Texas Rangers shortstop Corey Seager is viewed as the player who could benefit the most from MLB's ban on infield shifts beginning in 2023.
Tom Verducci of Sports Illustrated provided detailed analysis of the upcoming change Monday, noting no hitter in the league had more hard-hit ground-ball outs into the shift (71) than the Rangers infielder last season.
Seager faced a shift 93 percent of the time in 2022, a jump of 16 percentage points from 2021, and his .176 batting average on hard-hit grounders was a career-low mark, per Verducci.
The analysis also showed he was one of the most unlucky players when it came to line drives that turned into outs because of the shift along with the Philadelphia Phillies' Kyle Schwarber.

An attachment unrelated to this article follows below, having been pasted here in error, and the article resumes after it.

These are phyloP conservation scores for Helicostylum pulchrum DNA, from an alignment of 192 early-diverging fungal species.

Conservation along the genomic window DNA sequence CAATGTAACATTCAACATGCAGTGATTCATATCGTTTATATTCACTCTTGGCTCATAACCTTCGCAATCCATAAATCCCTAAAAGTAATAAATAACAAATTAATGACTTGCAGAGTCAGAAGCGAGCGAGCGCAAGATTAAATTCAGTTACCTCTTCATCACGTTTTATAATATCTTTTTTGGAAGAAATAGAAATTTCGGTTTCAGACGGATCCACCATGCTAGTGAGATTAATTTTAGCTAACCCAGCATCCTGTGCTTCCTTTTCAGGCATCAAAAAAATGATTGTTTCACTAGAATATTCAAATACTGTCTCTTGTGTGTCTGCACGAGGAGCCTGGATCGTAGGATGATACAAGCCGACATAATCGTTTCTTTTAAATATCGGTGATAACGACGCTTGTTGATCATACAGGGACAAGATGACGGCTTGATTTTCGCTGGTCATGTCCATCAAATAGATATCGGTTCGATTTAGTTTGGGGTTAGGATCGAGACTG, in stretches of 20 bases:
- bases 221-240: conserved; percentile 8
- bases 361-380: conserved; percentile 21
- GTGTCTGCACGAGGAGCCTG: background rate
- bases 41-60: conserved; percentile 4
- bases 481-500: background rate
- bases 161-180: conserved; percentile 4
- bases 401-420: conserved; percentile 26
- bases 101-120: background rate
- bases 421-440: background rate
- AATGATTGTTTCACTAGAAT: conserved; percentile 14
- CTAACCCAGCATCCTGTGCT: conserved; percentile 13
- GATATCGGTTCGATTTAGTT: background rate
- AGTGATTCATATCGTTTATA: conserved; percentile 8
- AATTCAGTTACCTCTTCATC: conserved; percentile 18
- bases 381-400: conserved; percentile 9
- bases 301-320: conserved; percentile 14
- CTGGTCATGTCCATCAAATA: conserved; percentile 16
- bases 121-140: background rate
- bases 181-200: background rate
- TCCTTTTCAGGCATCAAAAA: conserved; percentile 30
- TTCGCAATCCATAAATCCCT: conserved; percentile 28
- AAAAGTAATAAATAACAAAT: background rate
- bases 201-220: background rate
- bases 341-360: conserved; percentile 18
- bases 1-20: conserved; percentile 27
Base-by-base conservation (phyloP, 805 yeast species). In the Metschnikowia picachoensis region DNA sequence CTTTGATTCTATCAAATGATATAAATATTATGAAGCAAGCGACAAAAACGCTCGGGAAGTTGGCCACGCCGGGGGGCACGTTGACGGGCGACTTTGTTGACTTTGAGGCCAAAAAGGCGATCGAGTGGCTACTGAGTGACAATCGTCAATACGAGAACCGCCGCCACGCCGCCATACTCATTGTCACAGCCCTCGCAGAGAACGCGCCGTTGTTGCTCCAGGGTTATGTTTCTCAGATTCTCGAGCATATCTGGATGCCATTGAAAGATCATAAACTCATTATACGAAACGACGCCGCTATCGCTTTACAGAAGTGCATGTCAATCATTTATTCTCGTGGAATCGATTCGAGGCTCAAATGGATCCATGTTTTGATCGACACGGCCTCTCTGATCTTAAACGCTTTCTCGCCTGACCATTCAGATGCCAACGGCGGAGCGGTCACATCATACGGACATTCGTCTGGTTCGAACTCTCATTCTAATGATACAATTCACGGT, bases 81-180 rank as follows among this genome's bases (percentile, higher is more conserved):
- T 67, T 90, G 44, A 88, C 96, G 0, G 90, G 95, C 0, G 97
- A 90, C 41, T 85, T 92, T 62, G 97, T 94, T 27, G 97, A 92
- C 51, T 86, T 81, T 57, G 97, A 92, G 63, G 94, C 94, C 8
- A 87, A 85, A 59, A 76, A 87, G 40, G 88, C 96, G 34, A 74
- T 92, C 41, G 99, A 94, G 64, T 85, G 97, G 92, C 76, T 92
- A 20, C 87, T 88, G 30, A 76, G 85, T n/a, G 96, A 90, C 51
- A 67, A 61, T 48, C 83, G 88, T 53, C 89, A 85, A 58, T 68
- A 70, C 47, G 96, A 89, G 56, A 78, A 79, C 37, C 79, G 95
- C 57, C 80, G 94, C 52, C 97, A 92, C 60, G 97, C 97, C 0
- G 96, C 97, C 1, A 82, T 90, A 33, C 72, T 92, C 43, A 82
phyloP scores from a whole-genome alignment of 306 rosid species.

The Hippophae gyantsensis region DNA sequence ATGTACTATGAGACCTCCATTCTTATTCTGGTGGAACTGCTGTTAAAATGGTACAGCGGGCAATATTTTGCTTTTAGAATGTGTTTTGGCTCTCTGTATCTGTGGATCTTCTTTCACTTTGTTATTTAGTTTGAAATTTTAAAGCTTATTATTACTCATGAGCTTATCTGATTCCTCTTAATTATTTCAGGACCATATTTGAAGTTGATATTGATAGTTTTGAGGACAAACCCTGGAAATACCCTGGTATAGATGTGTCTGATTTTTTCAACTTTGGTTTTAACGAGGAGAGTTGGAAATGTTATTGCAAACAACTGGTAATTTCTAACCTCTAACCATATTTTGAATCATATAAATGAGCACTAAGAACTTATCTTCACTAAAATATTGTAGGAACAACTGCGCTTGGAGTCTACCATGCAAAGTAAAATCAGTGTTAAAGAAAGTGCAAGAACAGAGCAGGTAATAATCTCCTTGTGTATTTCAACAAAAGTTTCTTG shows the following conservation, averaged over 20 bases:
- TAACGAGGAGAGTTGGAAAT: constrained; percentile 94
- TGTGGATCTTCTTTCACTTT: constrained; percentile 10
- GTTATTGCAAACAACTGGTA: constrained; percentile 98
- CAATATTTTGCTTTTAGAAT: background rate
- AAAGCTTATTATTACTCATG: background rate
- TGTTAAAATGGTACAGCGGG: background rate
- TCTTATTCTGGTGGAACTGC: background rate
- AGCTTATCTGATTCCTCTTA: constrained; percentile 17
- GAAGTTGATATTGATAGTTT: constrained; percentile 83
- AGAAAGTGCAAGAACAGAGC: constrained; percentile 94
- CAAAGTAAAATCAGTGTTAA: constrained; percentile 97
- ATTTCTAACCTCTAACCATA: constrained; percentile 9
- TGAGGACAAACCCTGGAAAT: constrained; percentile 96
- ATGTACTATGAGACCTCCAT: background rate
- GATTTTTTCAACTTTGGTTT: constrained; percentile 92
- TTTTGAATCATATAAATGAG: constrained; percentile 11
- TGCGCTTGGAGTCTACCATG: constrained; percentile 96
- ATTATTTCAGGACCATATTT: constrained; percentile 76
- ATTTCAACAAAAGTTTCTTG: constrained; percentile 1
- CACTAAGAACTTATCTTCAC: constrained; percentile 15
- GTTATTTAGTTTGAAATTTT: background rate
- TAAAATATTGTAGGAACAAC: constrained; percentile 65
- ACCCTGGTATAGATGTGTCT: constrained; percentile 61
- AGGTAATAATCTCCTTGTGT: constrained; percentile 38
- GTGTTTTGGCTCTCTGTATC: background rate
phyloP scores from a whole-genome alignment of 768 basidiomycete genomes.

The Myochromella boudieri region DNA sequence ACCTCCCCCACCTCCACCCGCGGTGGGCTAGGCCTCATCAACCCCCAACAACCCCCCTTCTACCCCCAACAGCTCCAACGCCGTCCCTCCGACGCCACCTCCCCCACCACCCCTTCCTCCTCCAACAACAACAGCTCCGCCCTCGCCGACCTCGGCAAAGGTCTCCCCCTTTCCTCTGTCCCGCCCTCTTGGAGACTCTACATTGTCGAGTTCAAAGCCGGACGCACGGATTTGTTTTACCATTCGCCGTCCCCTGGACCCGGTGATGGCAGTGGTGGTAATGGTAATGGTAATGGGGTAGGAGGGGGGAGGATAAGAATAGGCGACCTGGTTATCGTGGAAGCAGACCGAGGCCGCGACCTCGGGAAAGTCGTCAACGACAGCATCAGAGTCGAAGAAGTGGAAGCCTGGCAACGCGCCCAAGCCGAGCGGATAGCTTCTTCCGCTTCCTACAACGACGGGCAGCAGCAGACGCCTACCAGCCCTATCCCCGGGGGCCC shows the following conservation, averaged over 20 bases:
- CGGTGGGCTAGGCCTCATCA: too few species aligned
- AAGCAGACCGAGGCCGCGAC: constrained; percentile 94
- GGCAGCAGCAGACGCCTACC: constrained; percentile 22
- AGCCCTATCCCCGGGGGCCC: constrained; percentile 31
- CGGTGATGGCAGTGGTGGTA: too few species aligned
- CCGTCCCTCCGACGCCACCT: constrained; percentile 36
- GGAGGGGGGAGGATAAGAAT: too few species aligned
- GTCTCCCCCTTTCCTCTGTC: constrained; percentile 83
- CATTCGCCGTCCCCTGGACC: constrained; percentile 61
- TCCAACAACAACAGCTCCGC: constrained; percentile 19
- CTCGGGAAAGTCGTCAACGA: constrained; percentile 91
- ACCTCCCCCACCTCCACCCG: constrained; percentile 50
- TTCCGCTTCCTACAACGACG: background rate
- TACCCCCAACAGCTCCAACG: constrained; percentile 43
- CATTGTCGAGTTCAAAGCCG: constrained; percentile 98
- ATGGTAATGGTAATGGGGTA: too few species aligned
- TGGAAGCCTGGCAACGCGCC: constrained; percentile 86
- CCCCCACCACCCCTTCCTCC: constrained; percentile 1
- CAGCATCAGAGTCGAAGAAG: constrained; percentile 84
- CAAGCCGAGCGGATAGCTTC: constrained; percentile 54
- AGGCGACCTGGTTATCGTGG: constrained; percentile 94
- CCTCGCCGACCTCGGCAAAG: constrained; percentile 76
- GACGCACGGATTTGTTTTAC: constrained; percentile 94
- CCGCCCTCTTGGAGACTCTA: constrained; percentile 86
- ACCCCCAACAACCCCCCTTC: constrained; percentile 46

Seager signed a 10-year, $325 million contract with the Rangers last December after spending the first seven seasons of his MLB career with the Los Angeles Dodgers.
The 28-year-old North Carolina native hit a career-high 33 home runs, but his OPS dropped to .772, his worst full-season mark since reaching the majors in 2015. His OPS across his final two years in L.A. was .926.
He was a 4.5-win player (via FanGraphs) despite the significant impact of the shift on his ability to get on base.
The ban on the shift creates a lot of intrigue about what level of production Seager can provide. The new rule mandates two infielders on each side of second base and forces the infielders to line up on the infield dirt.
The three-time All-Star could end up in the MVP conversation if his power and defensive numbers remain strong to pair with a likely increase in his batting average and on-base percentage.
That's great news for the Rangers, who own a fearsome top half of the order with Seager, Marcus Semien, Nathaniel Lowe, Adolis García and Jonah Heim.
The rest of the lineup could use upgrades before the 2023 campaign gets underway, though.